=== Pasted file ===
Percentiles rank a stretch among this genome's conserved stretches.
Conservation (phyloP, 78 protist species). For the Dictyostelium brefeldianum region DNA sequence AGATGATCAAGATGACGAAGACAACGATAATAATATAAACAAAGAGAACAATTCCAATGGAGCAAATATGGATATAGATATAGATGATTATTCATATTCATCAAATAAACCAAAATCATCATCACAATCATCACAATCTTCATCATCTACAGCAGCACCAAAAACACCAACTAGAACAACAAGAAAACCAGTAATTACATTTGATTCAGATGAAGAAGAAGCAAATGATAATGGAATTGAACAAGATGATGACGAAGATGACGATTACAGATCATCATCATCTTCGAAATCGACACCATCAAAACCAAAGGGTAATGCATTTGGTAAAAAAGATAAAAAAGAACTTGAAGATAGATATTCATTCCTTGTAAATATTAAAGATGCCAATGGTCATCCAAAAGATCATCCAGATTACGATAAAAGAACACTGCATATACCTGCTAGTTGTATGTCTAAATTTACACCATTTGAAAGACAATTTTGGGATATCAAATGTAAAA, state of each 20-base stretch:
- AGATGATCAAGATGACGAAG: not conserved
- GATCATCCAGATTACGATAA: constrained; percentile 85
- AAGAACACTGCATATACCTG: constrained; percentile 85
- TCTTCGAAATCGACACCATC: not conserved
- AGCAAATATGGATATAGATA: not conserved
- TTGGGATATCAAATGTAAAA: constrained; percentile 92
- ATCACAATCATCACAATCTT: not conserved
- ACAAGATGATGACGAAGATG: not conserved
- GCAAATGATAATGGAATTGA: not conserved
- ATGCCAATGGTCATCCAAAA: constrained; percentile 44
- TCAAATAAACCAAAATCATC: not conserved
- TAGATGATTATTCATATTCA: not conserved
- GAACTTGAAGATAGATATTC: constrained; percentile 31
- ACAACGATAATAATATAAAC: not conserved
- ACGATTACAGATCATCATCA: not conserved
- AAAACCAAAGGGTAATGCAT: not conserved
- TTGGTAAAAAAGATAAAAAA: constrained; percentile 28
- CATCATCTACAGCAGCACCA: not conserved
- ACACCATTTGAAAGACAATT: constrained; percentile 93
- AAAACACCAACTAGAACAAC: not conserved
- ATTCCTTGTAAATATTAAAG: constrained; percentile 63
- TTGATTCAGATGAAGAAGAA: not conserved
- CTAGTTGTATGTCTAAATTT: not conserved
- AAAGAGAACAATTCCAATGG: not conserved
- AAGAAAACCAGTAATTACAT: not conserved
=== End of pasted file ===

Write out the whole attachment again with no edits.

Percentiles rank a stretch among this genome's conserved stretches.
Conservation (phyloP, 78 protist species). For the Dictyostelium brefeldianum region DNA sequence AGATGATCAAGATGACGAAGACAACGATAATAATATAAACAAAGAGAACAATTCCAATGGAGCAAATATGGATATAGATATAGATGATTATTCATATTCATCAAATAAACCAAAATCATCATCACAATCATCACAATCTTCATCATCTACAGCAGCACCAAAAACACCAACTAGAACAACAAGAAAACCAGTAATTACATTTGATTCAGATGAAGAAGAAGCAAATGATAATGGAATTGAACAAGATGATGACGAAGATGACGATTACAGATCATCATCATCTTCGAAATCGACACCATCAAAACCAAAGGGTAATGCATTTGGTAAAAAAGATAAAAAAGAACTTGAAGATAGATATTCATTCCTTGTAAATATTAAAGATGCCAATGGTCATCCAAAAGATCATCCAGATTACGATAAAAGAACACTGCATATACCTGCTAGTTGTATGTCTAAATTTACACCATTTGAAAGACAATTTTGGGATATCAAATGTAAAA, state of each 20-base stretch:
- AGATGATCAAGATGACGAAG: not conserved
- GATCATCCAGATTACGATAA: constrained; percentile 85
- AAGAACACTGCATATACCTG: constrained; percentile 85
- TCTTCGAAATCGACACCATC: not conserved
- AGCAAATATGGATATAGATA: not conserved
- TTGGGATATCAAATGTAAAA: constrained; percentile 92
- ATCACAATCATCACAATCTT: not conserved
- ACAAGATGATGACGAAGATG: not conserved
- GCAAATGATAATGGAATTGA: not conserved
- ATGCCAATGGTCATCCAAAA: constrained; percentile 44
- TCAAATAAACCAAAATCATC: not conserved
- TAGATGATTATTCATATTCA: not conserved
- GAACTTGAAGATAGATATTC: constrained; percentile 31
- ACAACGATAATAATATAAAC: not conserved
- ACGATTACAGATCATCATCA: not conserved
- AAAACCAAAGGGTAATGCAT: not conserved
- TTGGTAAAAAAGATAAAAAA: constrained; percentile 28
- CATCATCTACAGCAGCACCA: not conserved
- ACACCATTTGAAAGACAATT: constrained; percentile 93
- AAAACACCAACTAGAACAAC: not conserved
- ATTCCTTGTAAATATTAAAG: constrained; percentile 63
- TTGATTCAGATGAAGAAGAA: not conserved
- CTAGTTGTATGTCTAAATTT: not conserved
- AAAGAGAACAATTCCAATGG: not conserved
- AAGAAAACCAGTAATTACAT: not conserved